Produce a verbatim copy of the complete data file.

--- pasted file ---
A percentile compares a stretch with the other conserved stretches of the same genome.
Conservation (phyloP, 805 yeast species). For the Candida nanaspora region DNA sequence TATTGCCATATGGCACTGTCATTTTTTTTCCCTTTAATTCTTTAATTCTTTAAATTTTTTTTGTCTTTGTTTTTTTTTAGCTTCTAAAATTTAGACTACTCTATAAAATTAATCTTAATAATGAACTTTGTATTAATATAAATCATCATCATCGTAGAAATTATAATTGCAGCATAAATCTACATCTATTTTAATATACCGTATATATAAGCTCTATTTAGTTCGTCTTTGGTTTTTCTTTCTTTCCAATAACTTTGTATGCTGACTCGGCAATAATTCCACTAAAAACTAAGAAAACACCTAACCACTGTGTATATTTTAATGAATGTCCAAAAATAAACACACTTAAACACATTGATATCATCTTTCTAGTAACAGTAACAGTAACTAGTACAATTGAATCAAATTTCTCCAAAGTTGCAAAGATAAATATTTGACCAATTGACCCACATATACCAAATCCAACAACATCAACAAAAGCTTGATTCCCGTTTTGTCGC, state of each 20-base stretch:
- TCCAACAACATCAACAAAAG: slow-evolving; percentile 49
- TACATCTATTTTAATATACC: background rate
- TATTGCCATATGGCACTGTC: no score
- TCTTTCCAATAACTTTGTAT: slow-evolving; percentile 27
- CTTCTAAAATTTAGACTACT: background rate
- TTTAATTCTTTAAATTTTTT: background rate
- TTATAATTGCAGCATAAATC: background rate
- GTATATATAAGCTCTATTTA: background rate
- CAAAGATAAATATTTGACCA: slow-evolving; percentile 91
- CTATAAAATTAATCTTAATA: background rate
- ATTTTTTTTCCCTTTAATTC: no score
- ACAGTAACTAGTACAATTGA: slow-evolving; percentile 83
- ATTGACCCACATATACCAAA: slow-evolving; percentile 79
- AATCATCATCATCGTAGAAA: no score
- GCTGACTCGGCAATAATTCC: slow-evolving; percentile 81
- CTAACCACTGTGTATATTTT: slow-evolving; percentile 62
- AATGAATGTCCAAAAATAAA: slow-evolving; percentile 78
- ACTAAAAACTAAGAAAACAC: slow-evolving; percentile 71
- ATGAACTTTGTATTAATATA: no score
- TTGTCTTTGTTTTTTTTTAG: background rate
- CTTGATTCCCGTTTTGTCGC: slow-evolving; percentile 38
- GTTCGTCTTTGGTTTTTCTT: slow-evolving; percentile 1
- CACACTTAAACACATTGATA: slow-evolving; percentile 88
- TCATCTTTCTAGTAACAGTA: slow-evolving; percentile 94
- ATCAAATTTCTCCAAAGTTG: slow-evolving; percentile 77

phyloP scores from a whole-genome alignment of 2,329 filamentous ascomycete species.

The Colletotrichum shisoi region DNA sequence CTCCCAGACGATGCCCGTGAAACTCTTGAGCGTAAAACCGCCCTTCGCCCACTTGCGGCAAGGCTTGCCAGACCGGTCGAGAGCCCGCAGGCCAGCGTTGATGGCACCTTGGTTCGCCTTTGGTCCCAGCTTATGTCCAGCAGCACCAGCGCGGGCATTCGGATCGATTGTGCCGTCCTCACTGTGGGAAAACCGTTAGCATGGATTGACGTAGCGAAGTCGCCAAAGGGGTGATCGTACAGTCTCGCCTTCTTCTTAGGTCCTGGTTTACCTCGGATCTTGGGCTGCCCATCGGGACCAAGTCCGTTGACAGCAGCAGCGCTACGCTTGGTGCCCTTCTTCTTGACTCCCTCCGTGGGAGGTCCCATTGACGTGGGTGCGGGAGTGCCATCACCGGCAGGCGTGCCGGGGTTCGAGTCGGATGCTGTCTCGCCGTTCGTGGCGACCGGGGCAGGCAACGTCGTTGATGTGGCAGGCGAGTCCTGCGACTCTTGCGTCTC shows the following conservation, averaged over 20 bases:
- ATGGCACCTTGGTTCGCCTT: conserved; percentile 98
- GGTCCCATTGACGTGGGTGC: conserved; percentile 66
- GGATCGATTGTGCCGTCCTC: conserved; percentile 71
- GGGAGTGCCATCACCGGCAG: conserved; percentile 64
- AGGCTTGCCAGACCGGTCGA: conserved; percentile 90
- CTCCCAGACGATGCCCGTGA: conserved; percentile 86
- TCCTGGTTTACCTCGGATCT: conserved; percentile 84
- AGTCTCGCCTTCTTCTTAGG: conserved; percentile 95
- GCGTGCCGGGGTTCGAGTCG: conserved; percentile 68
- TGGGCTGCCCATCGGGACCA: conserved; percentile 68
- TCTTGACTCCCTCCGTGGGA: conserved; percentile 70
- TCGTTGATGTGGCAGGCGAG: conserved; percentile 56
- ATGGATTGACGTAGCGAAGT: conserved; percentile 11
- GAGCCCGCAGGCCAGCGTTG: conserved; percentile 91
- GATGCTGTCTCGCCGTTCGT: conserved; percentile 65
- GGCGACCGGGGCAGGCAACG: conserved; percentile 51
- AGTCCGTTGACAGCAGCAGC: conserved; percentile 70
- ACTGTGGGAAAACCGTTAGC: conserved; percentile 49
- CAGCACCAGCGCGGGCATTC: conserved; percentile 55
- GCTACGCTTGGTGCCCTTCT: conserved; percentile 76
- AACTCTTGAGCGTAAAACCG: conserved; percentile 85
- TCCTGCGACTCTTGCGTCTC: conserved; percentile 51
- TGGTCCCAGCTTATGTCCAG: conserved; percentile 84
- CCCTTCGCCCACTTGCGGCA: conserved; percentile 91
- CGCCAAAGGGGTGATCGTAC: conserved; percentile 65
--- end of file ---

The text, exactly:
A percentile compares a stretch with the other conserved stretches of the same genome.
Conservation (phyloP, 805 yeast species). For the Candida nanaspora region DNA sequence TATTGCCATATGGCACTGTCATTTTTTTTCCCTTTAATTCTTTAATTCTTTAAATTTTTTTTGTCTTTGTTTTTTTTTAGCTTCTAAAATTTAGACTACTCTATAAAATTAATCTTAATAATGAACTTTGTATTAATATAAATCATCATCATCGTAGAAATTATAATTGCAGCATAAATCTACATCTATTTTAATATACCGTATATATAAGCTCTATTTAGTTCGTCTTTGGTTTTTCTTTCTTTCCAATAACTTTGTATGCTGACTCGGCAATAATTCCACTAAAAACTAAGAAAACACCTAACCACTGTGTATATTTTAATGAATGTCCAAAAATAAACACACTTAAACACATTGATATCATCTTTCTAGTAACAGTAACAGTAACTAGTACAATTGAATCAAATTTCTCCAAAGTTGCAAAGATAAATATTTGACCAATTGACCCACATATACCAAATCCAACAACATCAACAAAAGCTTGATTCCCGTTTTGTCGC, state of each 20-base stretch:
- TCCAACAACATCAACAAAAG: slow-evolving; percentile 49
- TACATCTATTTTAATATACC: background rate
- TATTGCCATATGGCACTGTC: no score
- TCTTTCCAATAACTTTGTAT: slow-evolving; percentile 27
- CTTCTAAAATTTAGACTACT: background rate
- TTTAATTCTTTAAATTTTTT: background rate
- TTATAATTGCAGCATAAATC: background rate
- GTATATATAAGCTCTATTTA: background rate
- CAAAGATAAATATTTGACCA: slow-evolving; percentile 91
- CTATAAAATTAATCTTAATA: background rate
- ATTTTTTTTCCCTTTAATTC: no score
- ACAGTAACTAGTACAATTGA: slow-evolving; percentile 83
- ATTGACCCACATATACCAAA: slow-evolving; percentile 79
- AATCATCATCATCGTAGAAA: no score
- GCTGACTCGGCAATAATTCC: slow-evolving; percentile 81
- CTAACCACTGTGTATATTTT: slow-evolving; percentile 62
- AATGAATGTCCAAAAATAAA: slow-evolving; percentile 78
- ACTAAAAACTAAGAAAACAC: slow-evolving; percentile 71
- ATGAACTTTGTATTAATATA: no score
- TTGTCTTTGTTTTTTTTTAG: background rate
- CTTGATTCCCGTTTTGTCGC: slow-evolving; percentile 38
- GTTCGTCTTTGGTTTTTCTT: slow-evolving; percentile 1
- CACACTTAAACACATTGATA: slow-evolving; percentile 88
- TCATCTTTCTAGTAACAGTA: slow-evolving; percentile 94
- ATCAAATTTCTCCAAAGTTG: slow-evolving; percentile 77

phyloP scores from a whole-genome alignment of 2,329 filamentous ascomycete species.

The Colletotrichum shisoi region DNA sequence CTCCCAGACGATGCCCGTGAAACTCTTGAGCGTAAAACCGCCCTTCGCCCACTTGCGGCAAGGCTTGCCAGACCGGTCGAGAGCCCGCAGGCCAGCGTTGATGGCACCTTGGTTCGCCTTTGGTCCCAGCTTATGTCCAGCAGCACCAGCGCGGGCATTCGGATCGATTGTGCCGTCCTCACTGTGGGAAAACCGTTAGCATGGATTGACGTAGCGAAGTCGCCAAAGGGGTGATCGTACAGTCTCGCCTTCTTCTTAGGTCCTGGTTTACCTCGGATCTTGGGCTGCCCATCGGGACCAAGTCCGTTGACAGCAGCAGCGCTACGCTTGGTGCCCTTCTTCTTGACTCCCTCCGTGGGAGGTCCCATTGACGTGGGTGCGGGAGTGCCATCACCGGCAGGCGTGCCGGGGTTCGAGTCGGATGCTGTCTCGCCGTTCGTGGCGACCGGGGCAGGCAACGTCGTTGATGTGGCAGGCGAGTCCTGCGACTCTTGCGTCTC shows the following conservation, averaged over 20 bases:
- ATGGCACCTTGGTTCGCCTT: conserved; percentile 98
- GGTCCCATTGACGTGGGTGC: conserved; percentile 66
- GGATCGATTGTGCCGTCCTC: conserved; percentile 71
- GGGAGTGCCATCACCGGCAG: conserved; percentile 64
- AGGCTTGCCAGACCGGTCGA: conserved; percentile 90
- CTCCCAGACGATGCCCGTGA: conserved; percentile 86
- TCCTGGTTTACCTCGGATCT: conserved; percentile 84
- AGTCTCGCCTTCTTCTTAGG: conserved; percentile 95
- GCGTGCCGGGGTTCGAGTCG: conserved; percentile 68
- TGGGCTGCCCATCGGGACCA: conserved; percentile 68
- TCTTGACTCCCTCCGTGGGA: conserved; percentile 70
- TCGTTGATGTGGCAGGCGAG: conserved; percentile 56
- ATGGATTGACGTAGCGAAGT: conserved; percentile 11
- GAGCCCGCAGGCCAGCGTTG: conserved; percentile 91
- GATGCTGTCTCGCCGTTCGT: conserved; percentile 65
- GGCGACCGGGGCAGGCAACG: conserved; percentile 51
- AGTCCGTTGACAGCAGCAGC: conserved; percentile 70
- ACTGTGGGAAAACCGTTAGC: conserved; percentile 49
- CAGCACCAGCGCGGGCATTC: conserved; percentile 55
- GCTACGCTTGGTGCCCTTCT: conserved; percentile 76
- AACTCTTGAGCGTAAAACCG: conserved; percentile 85
- TCCTGCGACTCTTGCGTCTC: conserved; percentile 51
- TGGTCCCAGCTTATGTCCAG: conserved; percentile 84
- CCCTTCGCCCACTTGCGGCA: conserved; percentile 91
- CGCCAAAGGGGTGATCGTAC: conserved; percentile 65